Teaching the budget to our kids with Tiller and cash

I recently read a book called " The Opposite of Spoiled: Raising Kids Who Are Grounded, Generous, and Smart About Money" by Ron Lieber

It gave me an idea on how to further teach my kids about budgeting. One family, the author described, got his entire paycheck in cash and then showed the kids where each dollar went.

The book inspired me to do just that. I withdrew a paycheck’s worth of cash to prepare to teach my kids. Thanks to Tiller, I was able to use my existing budget to make a more simplified list of categories to show where my money goes.

We gathered the kids around the table (ages ranging from 6-17 yrs) and their interest was piqued when they saw all that cash! We explained where each dollar went and had a good discussion about needs vs wants and giving, saving and spending. I used my tiller spreadsheet for notes and explained that we do this same idea each paycheck except only using a spreadsheet instead of with cash.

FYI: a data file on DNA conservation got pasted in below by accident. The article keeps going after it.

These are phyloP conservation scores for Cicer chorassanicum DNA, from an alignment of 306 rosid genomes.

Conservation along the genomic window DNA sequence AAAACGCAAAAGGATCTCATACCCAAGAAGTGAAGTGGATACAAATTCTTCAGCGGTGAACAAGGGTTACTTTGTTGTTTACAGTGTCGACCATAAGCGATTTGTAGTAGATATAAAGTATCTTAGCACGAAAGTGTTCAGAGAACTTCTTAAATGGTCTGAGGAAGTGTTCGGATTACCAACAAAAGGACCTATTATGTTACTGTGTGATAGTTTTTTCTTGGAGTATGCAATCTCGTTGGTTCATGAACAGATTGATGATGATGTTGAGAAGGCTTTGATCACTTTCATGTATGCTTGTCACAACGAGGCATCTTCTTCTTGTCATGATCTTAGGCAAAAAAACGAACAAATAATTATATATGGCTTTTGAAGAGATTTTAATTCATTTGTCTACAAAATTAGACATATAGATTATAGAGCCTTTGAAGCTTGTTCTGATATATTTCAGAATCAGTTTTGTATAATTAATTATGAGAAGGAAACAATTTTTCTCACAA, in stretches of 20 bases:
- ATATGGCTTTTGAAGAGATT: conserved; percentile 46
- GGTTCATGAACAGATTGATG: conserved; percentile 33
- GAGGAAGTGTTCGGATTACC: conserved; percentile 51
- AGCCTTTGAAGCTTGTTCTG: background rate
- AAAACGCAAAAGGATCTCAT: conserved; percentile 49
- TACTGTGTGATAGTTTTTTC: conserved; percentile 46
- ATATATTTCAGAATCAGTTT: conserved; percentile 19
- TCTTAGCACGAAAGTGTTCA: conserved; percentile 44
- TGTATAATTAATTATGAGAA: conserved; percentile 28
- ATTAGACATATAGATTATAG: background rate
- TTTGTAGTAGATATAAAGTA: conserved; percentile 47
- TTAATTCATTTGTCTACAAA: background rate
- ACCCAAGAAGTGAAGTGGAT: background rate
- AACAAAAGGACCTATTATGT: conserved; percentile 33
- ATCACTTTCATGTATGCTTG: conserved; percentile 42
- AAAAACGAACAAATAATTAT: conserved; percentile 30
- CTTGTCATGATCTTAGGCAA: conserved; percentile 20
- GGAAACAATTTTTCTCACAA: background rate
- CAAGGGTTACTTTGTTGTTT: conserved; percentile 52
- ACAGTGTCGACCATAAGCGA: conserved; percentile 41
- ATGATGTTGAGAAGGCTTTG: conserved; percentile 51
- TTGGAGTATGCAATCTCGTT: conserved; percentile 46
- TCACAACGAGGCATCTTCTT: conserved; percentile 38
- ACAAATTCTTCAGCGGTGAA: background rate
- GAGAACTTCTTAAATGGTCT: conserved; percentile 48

It was a great experience and a moment that I think the kids will remember! (The next day I deposited the cash back in the bank and my kids still were talking about it!)


Awesome work.

Made me think about this article I read this morning. See 4. Teaching.

Thanks for sharing.

Interesting. @wipersnaz What would I would give to have had that kind of education when I was that young. Unfortunately my parents never taught me about accounting and I am still inching my way out of debt.

With that said, I’m dedicated to growth and marketing for life now. And I’m very curious about the best books on budgeting. Would you say this one gives you a good break down of the chart of accounts.

I need a #1 best seller on the analytics, breakdown in specific detail of approaching chart of accounts from a savvy business standpoint.

Here are a couple of links for chart of accounts. These provide the basics. Read them and then develop a personalized chart of accounts that makes sense for your particular business, what it does, and what you want to see. No book needed. Blake

Will take a look at these. Thanks!

Thanks so much for sharing this :slight_smile:

It’s a perfect exercise for Financial Literacy Month!

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Good article, thanks for sharing!

This book was a good read for me, but didn’t teach anything about specific budgets. It mainly was helpful as a mind shift to make sure to include the family in money talk. The author interviewed many different families all over the United States and shared what he learned.